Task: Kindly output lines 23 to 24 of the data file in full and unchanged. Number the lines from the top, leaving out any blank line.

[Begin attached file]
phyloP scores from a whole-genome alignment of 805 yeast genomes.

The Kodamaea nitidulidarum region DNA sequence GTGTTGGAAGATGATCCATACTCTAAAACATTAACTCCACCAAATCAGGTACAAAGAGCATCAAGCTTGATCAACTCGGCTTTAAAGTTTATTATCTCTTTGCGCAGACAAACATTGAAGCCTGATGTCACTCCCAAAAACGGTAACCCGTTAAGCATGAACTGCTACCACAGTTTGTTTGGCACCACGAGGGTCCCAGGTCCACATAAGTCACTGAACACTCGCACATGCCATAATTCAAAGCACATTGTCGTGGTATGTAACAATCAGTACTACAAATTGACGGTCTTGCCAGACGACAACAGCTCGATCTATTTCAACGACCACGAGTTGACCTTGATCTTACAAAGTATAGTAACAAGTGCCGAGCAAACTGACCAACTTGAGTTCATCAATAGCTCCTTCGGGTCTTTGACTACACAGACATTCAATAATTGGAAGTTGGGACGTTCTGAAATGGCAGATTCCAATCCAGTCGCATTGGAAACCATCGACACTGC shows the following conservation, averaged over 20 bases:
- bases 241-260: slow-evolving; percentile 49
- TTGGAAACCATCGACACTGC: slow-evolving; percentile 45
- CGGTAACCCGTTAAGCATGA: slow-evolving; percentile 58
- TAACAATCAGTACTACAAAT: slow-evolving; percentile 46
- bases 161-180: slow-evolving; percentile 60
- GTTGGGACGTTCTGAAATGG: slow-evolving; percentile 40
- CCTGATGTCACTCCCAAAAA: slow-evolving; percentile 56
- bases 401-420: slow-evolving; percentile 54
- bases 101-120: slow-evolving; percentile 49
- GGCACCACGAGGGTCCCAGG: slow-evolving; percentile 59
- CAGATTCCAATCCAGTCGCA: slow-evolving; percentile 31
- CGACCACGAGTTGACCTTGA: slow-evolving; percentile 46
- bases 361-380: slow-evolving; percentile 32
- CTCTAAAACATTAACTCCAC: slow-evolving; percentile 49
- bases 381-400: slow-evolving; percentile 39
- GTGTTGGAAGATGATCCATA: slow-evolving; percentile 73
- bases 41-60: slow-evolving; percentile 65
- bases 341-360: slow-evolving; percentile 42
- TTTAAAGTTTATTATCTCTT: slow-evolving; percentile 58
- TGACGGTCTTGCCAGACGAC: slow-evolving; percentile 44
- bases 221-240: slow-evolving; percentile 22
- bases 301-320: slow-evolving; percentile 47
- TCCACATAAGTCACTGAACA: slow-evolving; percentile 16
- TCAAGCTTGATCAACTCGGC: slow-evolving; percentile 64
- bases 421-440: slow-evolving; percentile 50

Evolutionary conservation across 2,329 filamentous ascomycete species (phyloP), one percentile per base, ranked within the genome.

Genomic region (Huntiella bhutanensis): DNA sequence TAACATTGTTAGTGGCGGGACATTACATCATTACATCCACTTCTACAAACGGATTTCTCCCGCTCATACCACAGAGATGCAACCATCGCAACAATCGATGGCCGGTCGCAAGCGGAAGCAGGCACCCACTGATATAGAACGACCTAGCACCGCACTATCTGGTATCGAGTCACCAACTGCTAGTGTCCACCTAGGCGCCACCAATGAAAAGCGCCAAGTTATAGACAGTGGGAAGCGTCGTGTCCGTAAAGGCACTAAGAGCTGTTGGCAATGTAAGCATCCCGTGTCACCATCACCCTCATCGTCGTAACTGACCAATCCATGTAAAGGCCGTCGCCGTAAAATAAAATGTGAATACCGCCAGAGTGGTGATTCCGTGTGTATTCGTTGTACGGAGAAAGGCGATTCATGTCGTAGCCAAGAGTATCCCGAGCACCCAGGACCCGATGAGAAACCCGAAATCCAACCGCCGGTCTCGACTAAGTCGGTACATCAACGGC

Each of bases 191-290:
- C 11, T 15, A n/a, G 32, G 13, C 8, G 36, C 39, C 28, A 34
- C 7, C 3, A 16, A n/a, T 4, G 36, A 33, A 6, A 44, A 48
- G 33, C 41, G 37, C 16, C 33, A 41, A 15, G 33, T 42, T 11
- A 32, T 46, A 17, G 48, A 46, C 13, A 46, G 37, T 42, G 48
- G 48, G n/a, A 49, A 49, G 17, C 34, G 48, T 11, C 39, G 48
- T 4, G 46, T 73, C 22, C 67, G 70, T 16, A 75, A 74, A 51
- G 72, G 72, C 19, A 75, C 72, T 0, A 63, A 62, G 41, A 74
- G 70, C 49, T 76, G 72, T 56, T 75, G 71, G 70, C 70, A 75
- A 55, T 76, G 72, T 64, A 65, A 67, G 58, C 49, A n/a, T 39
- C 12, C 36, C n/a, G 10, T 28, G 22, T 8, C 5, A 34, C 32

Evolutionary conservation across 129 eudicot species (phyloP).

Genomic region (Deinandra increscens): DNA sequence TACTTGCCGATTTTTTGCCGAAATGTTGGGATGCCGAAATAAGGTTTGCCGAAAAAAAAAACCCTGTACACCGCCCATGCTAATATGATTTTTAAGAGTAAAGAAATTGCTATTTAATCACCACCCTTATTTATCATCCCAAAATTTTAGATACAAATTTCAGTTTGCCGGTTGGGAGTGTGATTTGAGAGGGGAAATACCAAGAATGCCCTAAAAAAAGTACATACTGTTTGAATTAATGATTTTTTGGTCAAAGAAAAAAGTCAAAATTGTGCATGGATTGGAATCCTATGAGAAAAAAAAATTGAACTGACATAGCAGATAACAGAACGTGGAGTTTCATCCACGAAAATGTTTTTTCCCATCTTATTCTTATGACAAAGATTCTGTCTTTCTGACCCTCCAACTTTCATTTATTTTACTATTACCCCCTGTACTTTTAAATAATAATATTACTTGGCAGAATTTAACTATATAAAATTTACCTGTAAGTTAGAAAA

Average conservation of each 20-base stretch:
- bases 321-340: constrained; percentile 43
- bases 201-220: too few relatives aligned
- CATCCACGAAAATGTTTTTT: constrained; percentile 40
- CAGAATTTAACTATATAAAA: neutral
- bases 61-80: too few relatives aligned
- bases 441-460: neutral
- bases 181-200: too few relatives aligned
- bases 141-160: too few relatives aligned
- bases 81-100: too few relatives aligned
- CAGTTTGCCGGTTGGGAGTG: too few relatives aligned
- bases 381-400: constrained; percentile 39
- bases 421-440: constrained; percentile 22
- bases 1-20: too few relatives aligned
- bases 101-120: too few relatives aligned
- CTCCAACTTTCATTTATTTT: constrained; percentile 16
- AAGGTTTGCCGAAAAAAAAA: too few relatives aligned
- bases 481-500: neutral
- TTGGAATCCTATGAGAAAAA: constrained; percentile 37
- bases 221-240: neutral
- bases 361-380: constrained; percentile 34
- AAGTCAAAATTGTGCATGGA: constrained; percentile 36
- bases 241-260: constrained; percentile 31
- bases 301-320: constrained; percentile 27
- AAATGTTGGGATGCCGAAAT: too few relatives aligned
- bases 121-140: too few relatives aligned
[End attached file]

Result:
- bases 221-240: slow-evolving; percentile 22
- bases 301-320: slow-evolving; percentile 47